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Telling Tales was English Heritage’s theme of 2019, designed to promote interest in the many sites around which the project had been built. Had it come a year later things would have turned out quite differently as right now all the sites are closed until future notice, and their retail outlets with them. Most of the EH team I worked with are on furlough. Even so a few weeks ago it was suggested I work on an extension to the project, and while pleased and flattered to be asked, I declined. Any commission is hard work, but this one was particularly challenging because the briefs were demanding and I was answerable to a great many stakeholders over a long period. Sustaining concentration and the energy to deliver to schedule throughout it was exhausting, and while I greatly appreciated being the artist entrusted with the challenges, now feels like the moment to be moving on.

 

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Making the Myths Map

Since February my working days have been pretty much filled with the Myths Map/Telling Tales project commissioned by English Heritage. My brief was to conceive and create artwork for an interactive map featuring myths, legends and folklore associated with selected E.H. sites. Working closely with Gravitywell, the Bristol-based digital agency charged with building the map, I’ve produced all its assets, including the English Heritage Myths Map logo through which the site is entered (see below), the map outlines, textures and topography, the settlements and the E.H. site icons.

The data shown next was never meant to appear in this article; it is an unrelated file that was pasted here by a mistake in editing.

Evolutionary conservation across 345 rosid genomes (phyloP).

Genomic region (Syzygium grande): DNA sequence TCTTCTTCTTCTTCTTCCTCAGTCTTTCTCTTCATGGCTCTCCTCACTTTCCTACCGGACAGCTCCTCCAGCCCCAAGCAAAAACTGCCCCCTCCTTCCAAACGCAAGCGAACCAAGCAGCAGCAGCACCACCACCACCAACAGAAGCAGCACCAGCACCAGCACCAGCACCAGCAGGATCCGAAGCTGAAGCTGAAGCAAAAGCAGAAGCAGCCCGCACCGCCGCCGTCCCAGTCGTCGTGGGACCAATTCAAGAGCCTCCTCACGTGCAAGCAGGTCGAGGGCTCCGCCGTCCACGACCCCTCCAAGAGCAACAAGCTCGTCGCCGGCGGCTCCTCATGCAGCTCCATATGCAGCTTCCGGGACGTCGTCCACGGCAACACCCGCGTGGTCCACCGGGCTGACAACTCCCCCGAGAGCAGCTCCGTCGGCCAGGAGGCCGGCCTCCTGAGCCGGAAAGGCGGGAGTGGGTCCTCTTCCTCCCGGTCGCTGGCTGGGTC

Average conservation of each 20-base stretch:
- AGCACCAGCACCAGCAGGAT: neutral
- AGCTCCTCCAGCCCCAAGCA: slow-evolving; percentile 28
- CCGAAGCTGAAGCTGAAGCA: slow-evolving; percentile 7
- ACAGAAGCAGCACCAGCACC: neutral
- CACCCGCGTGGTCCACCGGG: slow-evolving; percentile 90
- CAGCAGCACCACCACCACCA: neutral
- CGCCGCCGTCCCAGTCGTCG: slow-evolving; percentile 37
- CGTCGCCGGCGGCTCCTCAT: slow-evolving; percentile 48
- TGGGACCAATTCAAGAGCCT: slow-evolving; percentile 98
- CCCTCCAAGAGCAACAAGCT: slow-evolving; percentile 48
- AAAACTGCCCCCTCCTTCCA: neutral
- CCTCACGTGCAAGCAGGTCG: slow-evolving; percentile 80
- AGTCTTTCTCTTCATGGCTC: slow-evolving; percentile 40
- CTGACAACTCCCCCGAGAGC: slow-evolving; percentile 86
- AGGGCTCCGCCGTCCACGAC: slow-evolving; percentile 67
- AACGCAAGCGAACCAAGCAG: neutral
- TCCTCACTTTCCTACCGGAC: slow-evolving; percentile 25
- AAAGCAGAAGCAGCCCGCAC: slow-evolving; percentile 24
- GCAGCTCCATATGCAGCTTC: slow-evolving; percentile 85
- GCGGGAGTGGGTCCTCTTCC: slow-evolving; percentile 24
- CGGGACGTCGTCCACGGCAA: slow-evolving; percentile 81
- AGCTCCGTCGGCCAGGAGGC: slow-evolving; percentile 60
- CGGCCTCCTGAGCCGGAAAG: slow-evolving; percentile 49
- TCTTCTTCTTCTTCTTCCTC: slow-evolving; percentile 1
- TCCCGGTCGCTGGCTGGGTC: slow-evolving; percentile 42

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Below: George and the Dragon were built as paper maquettes and then scanned, digitally assembled and animated for the map logo

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Below: drawn elements used to create the settlements of the Myths Map

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Below: some of the many English Heritage site icons I produced for the map

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Animated elements for the map and sea surrounding it, were made by me and digitally animated by Gravitywell. There are deer and birds for the land, and assorted sea monsters for coastal zones.